A few days later, the crooks used those same credentials to steal nearly $100,000 from the company’s online accounts, sending the money in sub- $10,000 and sub-$5,000 chunks to 14 individuals across the United States.


And more from last week's news:

Online criminals are scanning the Internet and attacking Windows 2000 machines that haven't had a recent Windows Media Service patch installed, Symantec said Wednesday.


Who can forget Microsoft's silent patches? Certainly not Dave Methvin who wrote about them some days ago:

Recently, the folks at Core Security noticed that Microsoft has been delivering more fixes during patch day than they have documented in their security bulletins. It's great that Microsoft is fixing more security issues, but when they're not documented the IT department's job could become even more challenging.


Those 34 flaws which Microsoft has counted for Tuesday are likely to be another fake number that Microsoft can choose rather arbitrarily by hiding the changes it prefers to stay secret. Those figures from Microsoft are widely reported everywhere (dozens of articles in recent days) without any questions asked about those numbers and their validity, just their source or origin (Microsoft, with no independent audit). What a shame.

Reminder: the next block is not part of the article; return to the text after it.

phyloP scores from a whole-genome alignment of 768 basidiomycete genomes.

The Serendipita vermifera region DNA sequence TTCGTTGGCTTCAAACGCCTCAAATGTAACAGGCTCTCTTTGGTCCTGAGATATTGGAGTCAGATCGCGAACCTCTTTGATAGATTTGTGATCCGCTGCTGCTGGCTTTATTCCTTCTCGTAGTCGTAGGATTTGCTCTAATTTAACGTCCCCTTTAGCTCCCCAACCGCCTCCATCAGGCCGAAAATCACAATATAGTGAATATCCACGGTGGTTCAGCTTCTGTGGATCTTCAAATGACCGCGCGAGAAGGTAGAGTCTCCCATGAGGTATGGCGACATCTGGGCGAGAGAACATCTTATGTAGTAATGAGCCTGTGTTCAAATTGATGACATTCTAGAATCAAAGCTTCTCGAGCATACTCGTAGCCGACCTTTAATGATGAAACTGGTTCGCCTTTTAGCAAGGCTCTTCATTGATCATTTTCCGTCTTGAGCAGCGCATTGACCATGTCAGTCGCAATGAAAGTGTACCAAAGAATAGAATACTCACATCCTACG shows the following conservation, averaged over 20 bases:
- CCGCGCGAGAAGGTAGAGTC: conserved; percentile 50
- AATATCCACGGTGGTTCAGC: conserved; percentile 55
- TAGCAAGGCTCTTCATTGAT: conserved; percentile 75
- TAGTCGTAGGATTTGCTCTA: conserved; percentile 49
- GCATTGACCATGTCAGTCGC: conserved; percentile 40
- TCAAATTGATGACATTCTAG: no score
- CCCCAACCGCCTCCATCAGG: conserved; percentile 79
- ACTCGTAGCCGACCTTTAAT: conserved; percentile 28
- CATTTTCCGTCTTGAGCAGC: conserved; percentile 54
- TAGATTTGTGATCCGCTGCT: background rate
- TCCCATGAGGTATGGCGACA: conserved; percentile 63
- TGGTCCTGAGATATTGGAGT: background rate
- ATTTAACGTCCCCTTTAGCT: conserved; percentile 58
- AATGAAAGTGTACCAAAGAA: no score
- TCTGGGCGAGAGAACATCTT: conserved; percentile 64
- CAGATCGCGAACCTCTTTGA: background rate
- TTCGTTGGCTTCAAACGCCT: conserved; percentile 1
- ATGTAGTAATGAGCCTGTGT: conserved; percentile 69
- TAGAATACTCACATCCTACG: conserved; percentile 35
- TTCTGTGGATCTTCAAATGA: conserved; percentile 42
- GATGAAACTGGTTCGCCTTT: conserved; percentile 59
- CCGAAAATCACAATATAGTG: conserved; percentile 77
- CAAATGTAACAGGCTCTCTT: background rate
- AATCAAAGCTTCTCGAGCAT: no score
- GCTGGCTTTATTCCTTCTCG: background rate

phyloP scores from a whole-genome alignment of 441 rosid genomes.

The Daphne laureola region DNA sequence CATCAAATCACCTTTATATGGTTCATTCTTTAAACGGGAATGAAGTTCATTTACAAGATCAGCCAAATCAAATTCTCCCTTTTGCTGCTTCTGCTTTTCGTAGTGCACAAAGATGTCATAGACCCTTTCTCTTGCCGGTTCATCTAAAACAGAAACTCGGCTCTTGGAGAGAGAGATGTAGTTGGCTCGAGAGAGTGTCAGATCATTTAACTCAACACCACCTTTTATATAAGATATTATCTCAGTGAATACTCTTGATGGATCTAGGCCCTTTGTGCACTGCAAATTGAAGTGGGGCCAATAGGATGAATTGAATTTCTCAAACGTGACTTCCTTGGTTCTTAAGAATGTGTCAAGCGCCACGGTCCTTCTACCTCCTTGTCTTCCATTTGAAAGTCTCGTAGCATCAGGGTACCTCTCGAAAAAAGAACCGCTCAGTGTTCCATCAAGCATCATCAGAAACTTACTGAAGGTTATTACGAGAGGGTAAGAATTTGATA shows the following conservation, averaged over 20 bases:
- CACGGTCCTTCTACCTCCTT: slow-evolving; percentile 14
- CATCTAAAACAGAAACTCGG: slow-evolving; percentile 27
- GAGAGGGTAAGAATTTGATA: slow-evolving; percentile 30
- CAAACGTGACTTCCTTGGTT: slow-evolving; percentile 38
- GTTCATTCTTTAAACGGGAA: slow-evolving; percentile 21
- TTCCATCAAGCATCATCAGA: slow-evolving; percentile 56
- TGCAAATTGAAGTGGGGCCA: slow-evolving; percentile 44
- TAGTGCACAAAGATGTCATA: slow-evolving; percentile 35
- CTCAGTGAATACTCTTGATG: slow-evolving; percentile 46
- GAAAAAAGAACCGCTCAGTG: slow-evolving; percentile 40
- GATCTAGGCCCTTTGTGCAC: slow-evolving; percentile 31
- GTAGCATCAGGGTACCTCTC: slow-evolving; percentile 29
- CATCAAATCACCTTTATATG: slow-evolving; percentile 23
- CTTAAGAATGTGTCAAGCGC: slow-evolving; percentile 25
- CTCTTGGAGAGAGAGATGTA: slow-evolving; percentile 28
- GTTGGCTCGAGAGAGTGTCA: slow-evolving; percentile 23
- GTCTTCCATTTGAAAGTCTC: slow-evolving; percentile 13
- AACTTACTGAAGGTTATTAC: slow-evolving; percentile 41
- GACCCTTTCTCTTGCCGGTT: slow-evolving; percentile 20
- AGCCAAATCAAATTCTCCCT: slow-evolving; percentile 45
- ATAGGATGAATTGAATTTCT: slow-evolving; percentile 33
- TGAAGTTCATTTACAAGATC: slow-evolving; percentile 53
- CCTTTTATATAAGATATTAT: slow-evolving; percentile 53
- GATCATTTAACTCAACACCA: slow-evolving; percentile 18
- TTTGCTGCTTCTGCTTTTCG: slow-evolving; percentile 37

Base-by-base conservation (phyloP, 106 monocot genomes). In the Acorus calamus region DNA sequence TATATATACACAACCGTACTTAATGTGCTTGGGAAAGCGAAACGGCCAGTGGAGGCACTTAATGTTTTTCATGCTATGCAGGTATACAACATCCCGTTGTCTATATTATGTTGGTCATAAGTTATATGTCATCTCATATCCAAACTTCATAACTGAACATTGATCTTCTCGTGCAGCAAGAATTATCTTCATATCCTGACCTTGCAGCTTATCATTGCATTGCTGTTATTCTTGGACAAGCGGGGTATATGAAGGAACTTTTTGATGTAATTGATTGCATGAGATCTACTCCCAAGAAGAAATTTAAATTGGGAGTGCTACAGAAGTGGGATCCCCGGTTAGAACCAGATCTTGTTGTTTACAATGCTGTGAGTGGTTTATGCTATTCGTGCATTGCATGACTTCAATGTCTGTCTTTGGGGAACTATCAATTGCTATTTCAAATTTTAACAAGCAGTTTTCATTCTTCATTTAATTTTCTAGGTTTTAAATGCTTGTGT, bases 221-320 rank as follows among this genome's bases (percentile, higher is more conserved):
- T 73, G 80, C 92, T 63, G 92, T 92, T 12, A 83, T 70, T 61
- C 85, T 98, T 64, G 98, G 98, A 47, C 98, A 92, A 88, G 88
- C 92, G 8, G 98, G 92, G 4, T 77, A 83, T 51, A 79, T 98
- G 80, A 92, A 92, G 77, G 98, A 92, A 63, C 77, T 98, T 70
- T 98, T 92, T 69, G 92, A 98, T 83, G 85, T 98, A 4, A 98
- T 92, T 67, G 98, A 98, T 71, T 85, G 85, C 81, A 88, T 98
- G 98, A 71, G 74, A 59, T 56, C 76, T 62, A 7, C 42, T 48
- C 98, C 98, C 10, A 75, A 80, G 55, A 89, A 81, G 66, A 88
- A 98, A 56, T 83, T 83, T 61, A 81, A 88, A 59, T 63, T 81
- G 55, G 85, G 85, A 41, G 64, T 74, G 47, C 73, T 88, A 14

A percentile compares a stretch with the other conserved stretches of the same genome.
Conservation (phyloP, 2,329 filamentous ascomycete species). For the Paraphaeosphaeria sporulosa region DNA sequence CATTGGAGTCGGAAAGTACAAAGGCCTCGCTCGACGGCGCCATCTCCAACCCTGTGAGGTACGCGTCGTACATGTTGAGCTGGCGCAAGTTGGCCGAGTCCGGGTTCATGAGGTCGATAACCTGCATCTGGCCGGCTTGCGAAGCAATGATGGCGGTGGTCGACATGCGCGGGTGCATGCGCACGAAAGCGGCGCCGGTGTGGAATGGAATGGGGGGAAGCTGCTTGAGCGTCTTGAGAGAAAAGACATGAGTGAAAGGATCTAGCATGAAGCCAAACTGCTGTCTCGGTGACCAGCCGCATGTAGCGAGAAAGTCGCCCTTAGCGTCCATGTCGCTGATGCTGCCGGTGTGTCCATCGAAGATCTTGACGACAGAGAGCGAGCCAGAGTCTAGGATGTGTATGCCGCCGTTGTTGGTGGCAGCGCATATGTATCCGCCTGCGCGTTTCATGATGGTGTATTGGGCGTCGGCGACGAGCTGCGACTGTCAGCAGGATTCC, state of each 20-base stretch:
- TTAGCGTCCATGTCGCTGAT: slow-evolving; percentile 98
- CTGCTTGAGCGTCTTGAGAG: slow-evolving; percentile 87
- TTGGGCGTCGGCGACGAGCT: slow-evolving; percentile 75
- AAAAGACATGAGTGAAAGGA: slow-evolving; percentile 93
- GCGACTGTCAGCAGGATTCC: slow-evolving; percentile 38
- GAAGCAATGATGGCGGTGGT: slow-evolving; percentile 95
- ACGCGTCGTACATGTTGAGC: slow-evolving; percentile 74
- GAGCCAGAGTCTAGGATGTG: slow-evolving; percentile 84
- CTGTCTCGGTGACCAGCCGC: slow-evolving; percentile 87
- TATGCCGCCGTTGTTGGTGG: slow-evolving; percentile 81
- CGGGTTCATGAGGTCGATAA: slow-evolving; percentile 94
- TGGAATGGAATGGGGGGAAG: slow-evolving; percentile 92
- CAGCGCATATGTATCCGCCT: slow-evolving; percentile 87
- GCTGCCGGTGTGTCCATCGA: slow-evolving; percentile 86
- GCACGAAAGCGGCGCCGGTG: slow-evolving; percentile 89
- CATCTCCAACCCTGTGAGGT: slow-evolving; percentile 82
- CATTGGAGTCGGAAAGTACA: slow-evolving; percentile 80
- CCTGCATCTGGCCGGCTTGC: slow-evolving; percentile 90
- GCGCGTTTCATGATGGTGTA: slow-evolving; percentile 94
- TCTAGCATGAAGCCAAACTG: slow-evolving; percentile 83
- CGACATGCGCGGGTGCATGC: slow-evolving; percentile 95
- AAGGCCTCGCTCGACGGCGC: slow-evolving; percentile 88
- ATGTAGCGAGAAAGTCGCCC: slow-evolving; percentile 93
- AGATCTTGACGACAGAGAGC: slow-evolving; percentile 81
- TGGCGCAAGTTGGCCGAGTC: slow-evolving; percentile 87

The Chinese government, an ally of Microsoft and a back doors proponent, is working with Microsoft on code inspection.

Microsoft is giving the Chinese government access to the source code for Windows 7 and other key products in an effort to head off any concerns about the security capabilities of Microsoft products.


Whose "security capabilities"? The FBI's?

And on we move to another area, namely Windows Mobile and its newer brand names. "Hackers plant viruses in Windows smartphone games," reports Reuters.

Hackers have planted viruses in video games for smartphones running on Microsoft Corp's Windows operating system, according to a firm that specializes in securing mobile devices.


From Apple Insider we have:

Expensive malware appears for Microsoft's Windows Mobile



Malware embedded into legitimate-looking games designed for Windows Mobile has appeared, automatically dialing up foreign telephone services to ring up hundreds of dollars in illicit charges for users behind their backs.


And on it goes [1, 2]. Windows Mobile suffers yet another abandonment:

Nimbuzz has announced that it would no longer be developing its IM client for Windows Mobile based devices.